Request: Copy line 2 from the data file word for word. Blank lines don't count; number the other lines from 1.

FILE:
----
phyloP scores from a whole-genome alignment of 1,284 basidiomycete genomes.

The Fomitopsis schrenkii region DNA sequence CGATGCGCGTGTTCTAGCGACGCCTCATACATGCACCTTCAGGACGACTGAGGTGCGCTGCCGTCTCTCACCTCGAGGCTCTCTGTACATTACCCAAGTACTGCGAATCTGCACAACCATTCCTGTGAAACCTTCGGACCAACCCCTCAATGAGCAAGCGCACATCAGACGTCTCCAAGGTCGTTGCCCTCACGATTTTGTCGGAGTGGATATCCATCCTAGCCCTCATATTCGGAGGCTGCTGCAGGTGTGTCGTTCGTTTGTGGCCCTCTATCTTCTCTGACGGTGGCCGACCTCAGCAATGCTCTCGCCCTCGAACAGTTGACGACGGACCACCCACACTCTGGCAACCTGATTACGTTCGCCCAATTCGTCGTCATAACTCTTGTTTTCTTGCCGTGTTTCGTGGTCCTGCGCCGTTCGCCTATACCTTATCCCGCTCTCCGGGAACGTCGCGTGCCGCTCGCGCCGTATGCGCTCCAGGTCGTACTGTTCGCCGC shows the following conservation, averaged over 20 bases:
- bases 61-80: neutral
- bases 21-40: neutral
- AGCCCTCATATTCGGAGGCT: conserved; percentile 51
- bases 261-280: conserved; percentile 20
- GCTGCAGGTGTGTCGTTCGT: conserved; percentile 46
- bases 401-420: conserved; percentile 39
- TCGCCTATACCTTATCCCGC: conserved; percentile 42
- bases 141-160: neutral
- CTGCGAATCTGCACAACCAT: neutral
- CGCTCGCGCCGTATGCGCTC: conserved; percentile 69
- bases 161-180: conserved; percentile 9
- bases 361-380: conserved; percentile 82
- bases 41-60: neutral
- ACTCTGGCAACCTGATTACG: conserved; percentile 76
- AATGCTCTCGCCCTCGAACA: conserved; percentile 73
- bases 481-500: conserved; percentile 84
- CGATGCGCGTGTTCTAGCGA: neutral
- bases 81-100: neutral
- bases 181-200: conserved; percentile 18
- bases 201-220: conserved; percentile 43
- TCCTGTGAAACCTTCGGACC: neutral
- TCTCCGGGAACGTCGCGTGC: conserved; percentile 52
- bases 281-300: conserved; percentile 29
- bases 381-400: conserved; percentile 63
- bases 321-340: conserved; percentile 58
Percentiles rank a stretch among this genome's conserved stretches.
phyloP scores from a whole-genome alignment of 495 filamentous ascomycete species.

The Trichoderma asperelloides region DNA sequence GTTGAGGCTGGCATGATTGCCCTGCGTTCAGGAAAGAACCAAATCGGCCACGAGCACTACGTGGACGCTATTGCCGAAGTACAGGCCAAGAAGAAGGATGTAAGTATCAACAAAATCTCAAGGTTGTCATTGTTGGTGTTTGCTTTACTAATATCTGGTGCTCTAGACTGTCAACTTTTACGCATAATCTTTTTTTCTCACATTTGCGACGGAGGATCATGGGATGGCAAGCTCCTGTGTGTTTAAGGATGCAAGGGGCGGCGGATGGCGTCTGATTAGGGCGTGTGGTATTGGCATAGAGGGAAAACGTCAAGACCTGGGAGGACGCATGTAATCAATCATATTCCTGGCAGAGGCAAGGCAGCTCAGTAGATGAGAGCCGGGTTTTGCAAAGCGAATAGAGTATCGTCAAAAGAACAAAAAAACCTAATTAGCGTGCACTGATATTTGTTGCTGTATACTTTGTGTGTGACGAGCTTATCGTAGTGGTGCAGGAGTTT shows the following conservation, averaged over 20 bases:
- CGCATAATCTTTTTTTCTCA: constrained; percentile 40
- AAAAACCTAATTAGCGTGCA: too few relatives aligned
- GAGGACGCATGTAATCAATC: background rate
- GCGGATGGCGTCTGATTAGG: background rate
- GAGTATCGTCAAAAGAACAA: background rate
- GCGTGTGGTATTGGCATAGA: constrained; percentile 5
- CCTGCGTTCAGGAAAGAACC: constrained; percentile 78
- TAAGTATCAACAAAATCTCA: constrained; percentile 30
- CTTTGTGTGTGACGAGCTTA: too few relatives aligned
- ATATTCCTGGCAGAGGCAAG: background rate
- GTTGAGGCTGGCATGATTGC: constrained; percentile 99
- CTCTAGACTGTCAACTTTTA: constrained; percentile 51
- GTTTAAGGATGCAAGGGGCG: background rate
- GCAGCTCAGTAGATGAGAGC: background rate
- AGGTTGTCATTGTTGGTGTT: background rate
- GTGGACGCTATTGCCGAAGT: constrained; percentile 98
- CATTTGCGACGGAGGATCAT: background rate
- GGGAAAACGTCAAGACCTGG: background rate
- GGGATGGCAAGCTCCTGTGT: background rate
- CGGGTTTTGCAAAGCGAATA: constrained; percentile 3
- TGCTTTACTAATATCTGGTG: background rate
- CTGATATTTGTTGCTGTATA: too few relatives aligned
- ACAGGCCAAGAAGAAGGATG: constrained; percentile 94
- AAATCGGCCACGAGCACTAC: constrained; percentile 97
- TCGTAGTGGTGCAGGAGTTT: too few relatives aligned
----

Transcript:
The Fomitopsis schrenkii region DNA sequence CGATGCGCGTGTTCTAGCGACGCCTCATACATGCACCTTCAGGACGACTGAGGTGCGCTGCCGTCTCTCACCTCGAGGCTCTCTGTACATTACCCAAGTACTGCGAATCTGCACAACCATTCCTGTGAAACCTTCGGACCAACCCCTCAATGAGCAAGCGCACATCAGACGTCTCCAAGGTCGTTGCCCTCACGATTTTGTCGGAGTGGATATCCATCCTAGCCCTCATATTCGGAGGCTGCTGCAGGTGTGTCGTTCGTTTGTGGCCCTCTATCTTCTCTGACGGTGGCCGACCTCAGCAATGCTCTCGCCCTCGAACAGTTGACGACGGACCACCCACACTCTGGCAACCTGATTACGTTCGCCCAATTCGTCGTCATAACTCTTGTTTTCTTGCCGTGTTTCGTGGTCCTGCGCCGTTCGCCTATACCTTATCCCGCTCTCCGGGAACGTCGCGTGCCGCTCGCGCCGTATGCGCTCCAGGTCGTACTGTTCGCCGC shows the following conservation, averaged over 20 bases: